Examining expectations as a new school year begins

The beginning of school is generally a steep climb for parents. Keeping up with the emails, forms to sign, supplies needed and scheduling extracurriculars is a major task. Add on the COVID-19 guidelines and related updates, and it's enough to make the eyes cross for even the most organized parent.

First, let's acknowledge that living through a global pandemic has been and still is traumatizing. Many factors remain fluid and continue to change. Pandemic living often has us adjusting to new circumstances before we've adapted to the previous ones. The need to be flexible is high and can lead to confusion around expectations.

So, where do expectations for our children fit in during this strange, in-between stage of COVID we're in? Having clear, consistent expectations is important and reassuring for children of all ages. Under the current circumstances, however, it's easy to start feeling unclear and become inconsistent around expectations.

Consider the following as you and your child move into this school year:

• Re-evaluate your role

If your role with schoolwork during remote learning shifted to becoming over-engaged or disconnected, begin shifting back more toward the middle. It may have been necessary or unavoidable then, but likely won't serve your child now. Talk openly with your child about this shift in a manner that makes sense for their age. All children may benefit from added support now as school begins; however, don't confuse this with chronic rescuing. Be sure your expectations align with your child's abilities and needs over what you wish them to be.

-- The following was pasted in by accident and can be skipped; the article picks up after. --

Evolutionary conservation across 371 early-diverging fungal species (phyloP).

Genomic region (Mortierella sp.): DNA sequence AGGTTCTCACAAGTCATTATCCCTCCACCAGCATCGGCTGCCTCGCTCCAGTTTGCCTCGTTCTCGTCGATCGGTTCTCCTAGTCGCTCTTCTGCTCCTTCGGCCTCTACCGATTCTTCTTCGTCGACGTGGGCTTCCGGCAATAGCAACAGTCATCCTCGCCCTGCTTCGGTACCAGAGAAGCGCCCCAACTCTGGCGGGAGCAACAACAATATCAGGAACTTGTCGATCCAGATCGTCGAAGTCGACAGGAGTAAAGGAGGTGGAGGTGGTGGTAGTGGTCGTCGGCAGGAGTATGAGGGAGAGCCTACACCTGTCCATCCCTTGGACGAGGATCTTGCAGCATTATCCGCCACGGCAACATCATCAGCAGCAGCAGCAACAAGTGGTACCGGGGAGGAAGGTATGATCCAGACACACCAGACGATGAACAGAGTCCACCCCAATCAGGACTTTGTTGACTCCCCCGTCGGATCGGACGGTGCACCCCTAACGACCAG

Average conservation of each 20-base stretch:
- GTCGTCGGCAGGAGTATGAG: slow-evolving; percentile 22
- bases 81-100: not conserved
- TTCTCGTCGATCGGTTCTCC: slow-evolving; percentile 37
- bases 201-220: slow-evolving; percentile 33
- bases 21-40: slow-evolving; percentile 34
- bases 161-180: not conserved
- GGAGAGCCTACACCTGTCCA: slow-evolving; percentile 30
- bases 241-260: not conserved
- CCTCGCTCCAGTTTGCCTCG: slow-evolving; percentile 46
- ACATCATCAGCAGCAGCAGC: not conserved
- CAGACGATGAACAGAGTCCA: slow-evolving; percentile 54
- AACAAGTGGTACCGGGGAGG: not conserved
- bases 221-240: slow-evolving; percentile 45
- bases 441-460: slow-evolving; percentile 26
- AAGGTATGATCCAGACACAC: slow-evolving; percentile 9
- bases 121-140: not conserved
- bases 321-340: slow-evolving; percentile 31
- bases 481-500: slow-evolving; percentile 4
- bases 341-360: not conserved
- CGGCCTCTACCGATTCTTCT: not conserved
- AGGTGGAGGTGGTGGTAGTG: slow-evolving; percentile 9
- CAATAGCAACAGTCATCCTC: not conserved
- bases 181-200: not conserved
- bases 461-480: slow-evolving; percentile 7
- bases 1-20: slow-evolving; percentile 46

• Remember children are children

We may be skilled at adjusting to changing circumstances, but children (particularly younger children) are still developing this skill and may require more time and space to transition. Age, temperament and learned coping skills (positive or negative) are a few factors that influence a child's ability to adjust and adapt. Academic performance may be different than it was pre-COVID, especially for children with learning challenges. They may be faced with increased social issues now that in-person learning has resumed.

Be mindful of existing mental health issues your child has that became exacerbated during COVID or new ones that are developing. Changes in mental health of children can also present themselves through physical complaints.

• Plant seeds of self awareness

One of the most important social emotional skills you can teach your child is the ability to tolerate discomfort around things they can't change. For instance, it doesn't benefit kids to keep waiting for life to 'go back to normal' or focus strongly on negative aspects of the pandemic. Help them balance between seeing the not just the details, but also the bigger picture. This life skill will benefit your child now and throughout life.

• Attend to basic needs

Not only theirs, but yours as well. Be sure everyone is eating and sleeping well. Pay attention to the impact news and social media have on your and your child's well-being. Check in with your own emotions frequently. If you're regulating your emotions well, your child is more likely to do so as well. This helps everyone feel more clear about realistic expectations.

If you feel your child needs help academically or socially/emotionally, proactively seek support before it becomes a crisis. Parenting is one of the most difficult joyful things we do. Be patient with your child as well as yourself this year.

- Alisa Messana of Hinsdale is a licensed clinical social worker and a mental health consultant.